If nonprofits want to learn how to create content that both engages audiences and creates devoted supporters, we need look no further than the gold standard offered each day by public radio and cutting edge podcasts.
This week, the United Nations High Commissioner for Refugees released a new report entitled “Women on the Run.” Women in Central America and Mexico are fleeing their countries in rising numbers to escape a surge in deadly, unchecked gang violence, fueling a looming refugee crisis in the Americas. Loris Guzzetta and I produced the video above for the project. You can help by sharing the video on Youtube and other stories here.
Music is by Podington Bear.
I recently visited Des Moines, Iowa and met the family and friends of Constantino Morales, who applied for political asylum in the United States. Read more here.
Written by Michelle Chen and cross posted from CultureStrike.net
At the workshop, surrounded by a small gathering of people holding colorful hand-scrawled signs, Lupe Mendez, poet and self-proclaimed “Librotraficante,” reflected on his adventure as a book smuggler of sorts. Back in 2012, when the Arizona education authorities sought to crack down on a Chicano-focused ethnic studies program in public schools, he and other activists launched a campaign to “traffic” the contraband literature—works by radical authors, poets of color, and other rebel storytellers. Now before his fellow workshop participants, Mendez held up a simple placard displaying block-print alphabet in black and blue letters. He voiced his answer to the prompt for the workshop: getting people to think about why telling stories is important.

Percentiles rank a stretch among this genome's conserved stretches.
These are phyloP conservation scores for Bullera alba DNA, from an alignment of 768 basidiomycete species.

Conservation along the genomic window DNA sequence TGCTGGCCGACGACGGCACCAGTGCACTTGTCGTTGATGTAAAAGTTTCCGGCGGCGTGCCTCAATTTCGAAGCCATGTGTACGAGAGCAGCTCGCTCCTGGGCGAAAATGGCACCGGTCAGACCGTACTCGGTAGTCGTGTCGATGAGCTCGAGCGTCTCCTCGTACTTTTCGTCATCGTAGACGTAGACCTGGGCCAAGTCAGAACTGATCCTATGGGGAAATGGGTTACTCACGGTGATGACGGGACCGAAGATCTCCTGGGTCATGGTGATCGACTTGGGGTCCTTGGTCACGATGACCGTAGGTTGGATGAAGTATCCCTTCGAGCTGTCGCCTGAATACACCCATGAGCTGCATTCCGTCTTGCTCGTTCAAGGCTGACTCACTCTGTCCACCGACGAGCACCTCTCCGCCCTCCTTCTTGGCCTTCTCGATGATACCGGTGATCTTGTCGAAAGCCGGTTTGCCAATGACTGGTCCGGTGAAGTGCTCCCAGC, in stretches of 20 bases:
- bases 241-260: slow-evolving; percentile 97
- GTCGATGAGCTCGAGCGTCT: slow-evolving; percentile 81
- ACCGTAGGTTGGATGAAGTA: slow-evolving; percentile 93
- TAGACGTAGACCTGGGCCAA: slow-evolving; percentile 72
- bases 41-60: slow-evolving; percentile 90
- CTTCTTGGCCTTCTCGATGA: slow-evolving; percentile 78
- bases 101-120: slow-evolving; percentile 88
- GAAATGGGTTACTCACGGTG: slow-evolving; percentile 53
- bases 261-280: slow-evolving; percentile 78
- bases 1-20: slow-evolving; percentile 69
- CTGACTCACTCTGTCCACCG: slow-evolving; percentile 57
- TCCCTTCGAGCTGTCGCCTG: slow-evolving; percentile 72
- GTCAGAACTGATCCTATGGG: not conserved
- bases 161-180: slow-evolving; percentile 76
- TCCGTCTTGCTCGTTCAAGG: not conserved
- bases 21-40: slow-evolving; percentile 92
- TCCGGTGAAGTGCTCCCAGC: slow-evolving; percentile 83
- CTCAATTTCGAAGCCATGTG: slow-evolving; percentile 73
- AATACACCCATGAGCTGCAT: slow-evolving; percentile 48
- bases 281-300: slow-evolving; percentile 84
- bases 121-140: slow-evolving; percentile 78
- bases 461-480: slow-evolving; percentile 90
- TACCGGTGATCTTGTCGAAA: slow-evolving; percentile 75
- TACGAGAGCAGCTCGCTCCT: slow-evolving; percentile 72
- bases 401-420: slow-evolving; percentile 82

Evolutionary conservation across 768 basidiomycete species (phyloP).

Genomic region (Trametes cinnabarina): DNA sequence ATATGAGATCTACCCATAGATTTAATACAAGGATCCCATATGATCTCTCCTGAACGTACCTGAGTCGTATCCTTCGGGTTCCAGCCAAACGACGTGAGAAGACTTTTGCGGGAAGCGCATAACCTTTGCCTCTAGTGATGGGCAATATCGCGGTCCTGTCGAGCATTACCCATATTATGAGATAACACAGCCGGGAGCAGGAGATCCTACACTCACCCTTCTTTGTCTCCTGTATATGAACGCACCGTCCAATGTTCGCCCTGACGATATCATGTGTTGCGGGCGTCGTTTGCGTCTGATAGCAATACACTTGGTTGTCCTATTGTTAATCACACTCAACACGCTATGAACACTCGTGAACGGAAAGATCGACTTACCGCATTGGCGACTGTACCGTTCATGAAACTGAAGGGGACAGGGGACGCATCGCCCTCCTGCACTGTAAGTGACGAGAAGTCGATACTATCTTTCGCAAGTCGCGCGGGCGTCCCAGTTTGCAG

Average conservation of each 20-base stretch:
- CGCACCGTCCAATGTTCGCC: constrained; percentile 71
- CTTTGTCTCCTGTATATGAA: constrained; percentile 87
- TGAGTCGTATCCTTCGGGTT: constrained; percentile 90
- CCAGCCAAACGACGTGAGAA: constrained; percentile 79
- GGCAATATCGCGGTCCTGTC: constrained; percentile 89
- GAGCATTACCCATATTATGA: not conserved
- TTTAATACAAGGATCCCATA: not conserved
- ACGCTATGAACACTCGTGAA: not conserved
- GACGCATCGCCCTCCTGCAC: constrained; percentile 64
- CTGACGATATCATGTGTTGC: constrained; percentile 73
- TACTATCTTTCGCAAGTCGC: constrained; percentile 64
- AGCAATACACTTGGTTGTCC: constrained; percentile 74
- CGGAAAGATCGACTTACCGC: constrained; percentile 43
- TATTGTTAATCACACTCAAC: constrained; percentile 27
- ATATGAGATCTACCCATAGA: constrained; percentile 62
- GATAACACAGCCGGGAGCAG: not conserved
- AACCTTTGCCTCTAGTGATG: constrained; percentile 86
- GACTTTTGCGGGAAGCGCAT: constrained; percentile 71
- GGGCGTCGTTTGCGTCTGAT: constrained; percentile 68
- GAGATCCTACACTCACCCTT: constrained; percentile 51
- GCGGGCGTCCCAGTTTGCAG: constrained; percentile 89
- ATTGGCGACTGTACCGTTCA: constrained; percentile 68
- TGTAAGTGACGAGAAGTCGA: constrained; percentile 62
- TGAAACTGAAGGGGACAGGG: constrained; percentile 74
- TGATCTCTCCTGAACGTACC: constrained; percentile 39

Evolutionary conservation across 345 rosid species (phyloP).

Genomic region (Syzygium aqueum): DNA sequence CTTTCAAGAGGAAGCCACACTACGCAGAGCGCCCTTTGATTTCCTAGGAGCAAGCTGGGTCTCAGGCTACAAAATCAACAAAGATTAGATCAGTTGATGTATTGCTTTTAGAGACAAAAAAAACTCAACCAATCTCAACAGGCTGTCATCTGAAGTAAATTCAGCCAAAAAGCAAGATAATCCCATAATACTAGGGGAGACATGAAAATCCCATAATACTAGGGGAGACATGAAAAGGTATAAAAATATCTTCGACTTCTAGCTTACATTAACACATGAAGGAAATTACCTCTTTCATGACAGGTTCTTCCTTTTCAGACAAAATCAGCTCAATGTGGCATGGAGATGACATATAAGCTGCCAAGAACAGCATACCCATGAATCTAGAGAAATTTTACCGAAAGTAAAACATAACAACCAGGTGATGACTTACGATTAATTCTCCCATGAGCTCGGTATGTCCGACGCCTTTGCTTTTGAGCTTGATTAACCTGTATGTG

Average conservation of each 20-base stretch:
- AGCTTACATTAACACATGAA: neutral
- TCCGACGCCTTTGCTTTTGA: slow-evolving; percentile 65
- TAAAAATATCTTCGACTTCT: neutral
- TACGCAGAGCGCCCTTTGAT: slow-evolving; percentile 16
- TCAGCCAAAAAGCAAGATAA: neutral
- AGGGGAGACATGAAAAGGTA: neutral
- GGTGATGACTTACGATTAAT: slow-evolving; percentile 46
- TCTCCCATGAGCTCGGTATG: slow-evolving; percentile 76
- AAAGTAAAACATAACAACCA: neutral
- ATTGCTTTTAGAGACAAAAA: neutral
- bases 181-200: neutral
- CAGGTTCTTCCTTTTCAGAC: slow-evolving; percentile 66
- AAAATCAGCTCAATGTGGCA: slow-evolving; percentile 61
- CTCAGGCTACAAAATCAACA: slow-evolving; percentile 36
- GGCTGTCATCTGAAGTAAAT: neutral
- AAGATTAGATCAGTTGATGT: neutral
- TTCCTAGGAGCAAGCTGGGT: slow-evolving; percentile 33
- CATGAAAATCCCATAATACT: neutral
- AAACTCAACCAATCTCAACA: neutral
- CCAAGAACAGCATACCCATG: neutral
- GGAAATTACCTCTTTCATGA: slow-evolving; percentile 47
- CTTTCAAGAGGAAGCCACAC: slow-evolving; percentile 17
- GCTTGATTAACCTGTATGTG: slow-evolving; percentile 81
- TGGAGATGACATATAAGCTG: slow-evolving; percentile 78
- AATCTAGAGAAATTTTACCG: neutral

“See the letters below?” Mendez said. “This is my ‘why’: I want to share, discover the ways to tell the stories, create the voices of color that our histories need, and to build a Librotraficante Nation.”
The participants in the workshop at the Facing Race Conference, “Stepping Up Cultural Strategy: How can Racial Justice Rise Above the Noise?” focused on building out that storyline, the “why” that activists are questing for. The theme was the core of our “cultural strategy”: “the potential of arts experiences and cultural content to shift how people feel, think, and communicate about an issue. Read more…